The old saying is true: “If you don’t know where you’re going, any road will take you there.” But even when churches know where they want to go and have a specific destination in mind, they are persistently prone to distraction. The urgent overwhelms the important. The good takes precedence over the best. The infinite needs of this world capture our attentions and tempt us to do a little of everything—even though faithfulness most often requires us to do one thing well.

A good reason why a mission statement is so important is that it can regularly remind us of our prime business, our understanding of God’s calling, the direction we’ve agreed to travel together, the destination we’re committed to reach. A mission statement provides the church a means of assessing where we are, how we are, and why we are. It permits “course correction.” It can persuade a church to turn around and get back on the right road. When a church’s mission is clearly expressed, highly valued, and regularly consulted, it functions as a rudder that steers the ship of church whatever winds blow or currents run.

4. Mission Statements make it possible for a church to make an effective difference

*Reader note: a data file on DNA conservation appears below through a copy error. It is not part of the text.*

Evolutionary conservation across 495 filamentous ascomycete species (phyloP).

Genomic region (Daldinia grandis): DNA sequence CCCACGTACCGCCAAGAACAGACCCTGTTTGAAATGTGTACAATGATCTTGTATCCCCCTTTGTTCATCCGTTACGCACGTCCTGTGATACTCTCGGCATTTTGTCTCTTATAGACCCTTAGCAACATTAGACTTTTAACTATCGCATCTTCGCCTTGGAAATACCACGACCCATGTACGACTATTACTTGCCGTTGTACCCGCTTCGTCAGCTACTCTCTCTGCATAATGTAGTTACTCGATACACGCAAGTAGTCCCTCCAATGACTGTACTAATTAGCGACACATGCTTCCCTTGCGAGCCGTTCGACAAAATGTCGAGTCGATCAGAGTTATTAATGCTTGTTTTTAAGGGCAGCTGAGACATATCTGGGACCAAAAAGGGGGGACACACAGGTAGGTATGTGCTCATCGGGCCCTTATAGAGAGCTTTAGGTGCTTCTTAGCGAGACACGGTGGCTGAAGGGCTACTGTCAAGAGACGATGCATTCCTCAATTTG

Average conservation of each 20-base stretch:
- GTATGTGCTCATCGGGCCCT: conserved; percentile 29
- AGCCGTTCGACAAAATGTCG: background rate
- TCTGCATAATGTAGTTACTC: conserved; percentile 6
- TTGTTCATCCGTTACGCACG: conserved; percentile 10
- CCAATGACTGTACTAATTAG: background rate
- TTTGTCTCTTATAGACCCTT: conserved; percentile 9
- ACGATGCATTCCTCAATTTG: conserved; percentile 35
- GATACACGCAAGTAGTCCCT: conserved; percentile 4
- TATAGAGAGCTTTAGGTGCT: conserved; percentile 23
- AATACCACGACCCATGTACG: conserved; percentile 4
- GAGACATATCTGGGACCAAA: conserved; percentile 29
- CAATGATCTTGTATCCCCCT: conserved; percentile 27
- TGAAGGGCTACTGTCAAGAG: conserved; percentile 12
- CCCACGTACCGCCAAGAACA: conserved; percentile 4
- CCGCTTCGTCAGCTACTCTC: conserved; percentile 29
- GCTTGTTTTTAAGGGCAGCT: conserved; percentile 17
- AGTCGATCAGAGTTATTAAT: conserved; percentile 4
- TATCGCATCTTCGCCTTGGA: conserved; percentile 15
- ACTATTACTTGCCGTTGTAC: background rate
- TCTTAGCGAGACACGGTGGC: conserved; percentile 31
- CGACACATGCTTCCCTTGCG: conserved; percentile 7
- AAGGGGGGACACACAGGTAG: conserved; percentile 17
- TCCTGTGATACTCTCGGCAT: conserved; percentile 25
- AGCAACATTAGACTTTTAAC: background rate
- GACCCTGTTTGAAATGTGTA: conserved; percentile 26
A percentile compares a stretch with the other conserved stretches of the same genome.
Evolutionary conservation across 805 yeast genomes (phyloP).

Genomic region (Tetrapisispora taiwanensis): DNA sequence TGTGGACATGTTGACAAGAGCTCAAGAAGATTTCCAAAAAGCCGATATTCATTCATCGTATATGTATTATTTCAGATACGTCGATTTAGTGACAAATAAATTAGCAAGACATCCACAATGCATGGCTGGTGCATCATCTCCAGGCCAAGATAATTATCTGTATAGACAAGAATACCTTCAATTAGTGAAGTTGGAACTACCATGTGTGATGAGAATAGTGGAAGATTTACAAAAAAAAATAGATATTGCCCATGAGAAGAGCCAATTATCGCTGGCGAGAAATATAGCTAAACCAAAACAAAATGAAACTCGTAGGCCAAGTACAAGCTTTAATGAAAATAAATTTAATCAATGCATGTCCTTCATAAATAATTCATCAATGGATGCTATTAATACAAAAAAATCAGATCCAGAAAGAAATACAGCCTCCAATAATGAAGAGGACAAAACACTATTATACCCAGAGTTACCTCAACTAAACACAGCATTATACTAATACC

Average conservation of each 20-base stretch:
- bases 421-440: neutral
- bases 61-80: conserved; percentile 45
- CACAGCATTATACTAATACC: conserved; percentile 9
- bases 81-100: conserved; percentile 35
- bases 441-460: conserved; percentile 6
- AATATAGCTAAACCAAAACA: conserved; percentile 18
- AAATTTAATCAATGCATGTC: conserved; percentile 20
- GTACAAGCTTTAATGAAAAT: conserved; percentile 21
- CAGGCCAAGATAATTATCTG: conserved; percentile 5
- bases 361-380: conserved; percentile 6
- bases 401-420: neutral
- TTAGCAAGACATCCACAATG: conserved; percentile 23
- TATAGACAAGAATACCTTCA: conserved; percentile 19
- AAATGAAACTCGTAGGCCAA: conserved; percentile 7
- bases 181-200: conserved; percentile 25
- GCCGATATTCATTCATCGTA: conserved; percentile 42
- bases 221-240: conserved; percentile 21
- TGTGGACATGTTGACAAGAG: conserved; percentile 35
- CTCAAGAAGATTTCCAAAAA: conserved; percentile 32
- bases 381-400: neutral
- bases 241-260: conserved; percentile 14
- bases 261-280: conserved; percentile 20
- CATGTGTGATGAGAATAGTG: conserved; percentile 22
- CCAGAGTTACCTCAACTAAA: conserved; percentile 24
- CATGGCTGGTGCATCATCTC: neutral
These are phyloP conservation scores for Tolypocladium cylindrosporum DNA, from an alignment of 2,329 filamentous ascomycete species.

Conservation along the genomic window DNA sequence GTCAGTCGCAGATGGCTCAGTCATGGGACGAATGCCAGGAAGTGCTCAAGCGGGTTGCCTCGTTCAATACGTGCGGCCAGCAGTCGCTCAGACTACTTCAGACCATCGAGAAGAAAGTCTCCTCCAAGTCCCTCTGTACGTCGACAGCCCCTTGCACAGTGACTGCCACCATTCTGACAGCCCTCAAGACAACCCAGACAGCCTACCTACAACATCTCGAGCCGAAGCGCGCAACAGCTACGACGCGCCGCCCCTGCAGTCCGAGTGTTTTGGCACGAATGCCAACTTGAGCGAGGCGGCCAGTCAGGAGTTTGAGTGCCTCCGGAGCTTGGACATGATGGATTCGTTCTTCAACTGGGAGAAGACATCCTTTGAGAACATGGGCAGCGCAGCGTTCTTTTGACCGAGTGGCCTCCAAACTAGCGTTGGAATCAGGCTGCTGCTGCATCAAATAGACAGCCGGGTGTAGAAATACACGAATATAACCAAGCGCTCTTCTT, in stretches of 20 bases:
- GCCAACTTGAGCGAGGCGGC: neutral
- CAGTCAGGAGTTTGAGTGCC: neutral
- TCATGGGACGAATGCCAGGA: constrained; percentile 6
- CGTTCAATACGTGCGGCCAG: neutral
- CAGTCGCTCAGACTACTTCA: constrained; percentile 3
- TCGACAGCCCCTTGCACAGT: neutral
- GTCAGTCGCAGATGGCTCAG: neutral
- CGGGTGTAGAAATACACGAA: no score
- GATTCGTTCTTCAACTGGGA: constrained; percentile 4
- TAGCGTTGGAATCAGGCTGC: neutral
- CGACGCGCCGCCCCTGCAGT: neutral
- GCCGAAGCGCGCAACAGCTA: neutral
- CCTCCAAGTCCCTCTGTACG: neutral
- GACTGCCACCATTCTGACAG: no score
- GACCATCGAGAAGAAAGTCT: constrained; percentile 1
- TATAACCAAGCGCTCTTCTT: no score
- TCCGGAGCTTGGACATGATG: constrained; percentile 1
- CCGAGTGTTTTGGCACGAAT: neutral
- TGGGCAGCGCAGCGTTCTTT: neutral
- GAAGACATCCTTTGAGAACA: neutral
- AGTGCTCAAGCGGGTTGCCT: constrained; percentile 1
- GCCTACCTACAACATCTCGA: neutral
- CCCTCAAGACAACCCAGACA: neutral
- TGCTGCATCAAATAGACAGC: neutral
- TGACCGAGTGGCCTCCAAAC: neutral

The world has infinite needs. The church has finite resources: members, time, energy, money, skills/gifts. The church that permits no filter, no means of reserving resources for particular needs, will quickly exhaust itself and its resources.

Sadly, the only filter many churches permit is budgetary: “We just don’t have the money to do that.” Presumably, if they had the money, some churches would gladly do everything, support every mission point, partner with every good work, take up every good cause, throw money at every ministerial opportunity—never realizing that such an approach guarantees ineffectiveness.

Think of something you probably did as a child—using a lens to concentrate the sun’s rays and start a fire. Normally, the sun’s rays are so diffuse (literally shining every direction at once), earth objects don’t overheat and spontaneously combust. But gather those rays with a lens, focus them on a particular object (say, a leaf) and you can cause smoke, burn a hole, start a flame.

That’s what a mission statement does for a church. It allows a church to gather its resources, focus them on a particular need, and generate the kind of heat that makes a difference. It protects a church from the sort of diffuse generality that spreads resources in every direction. It permits a church to bring all its guns to bear on one target, a solitary need, a single goal. It provides an intentional filter by which ministerial decisions can be made: “Is this an opportunity or a distraction?” “Does this fall under our mission as a church?” “Does this work supportively and synergistically with the rest of our efforts?”

Instead of asking whether we have the money or the interest to address a certain opportunity, we ask whether—in conjunction with the other ministerial commitments we have made—this particular opportunity will allow us to make a significant kingdom difference.

[My top seven reasons for bothering with a mission statement continue in the next blog.]

[Read the first article in this series.]

[Read the next article in this series.]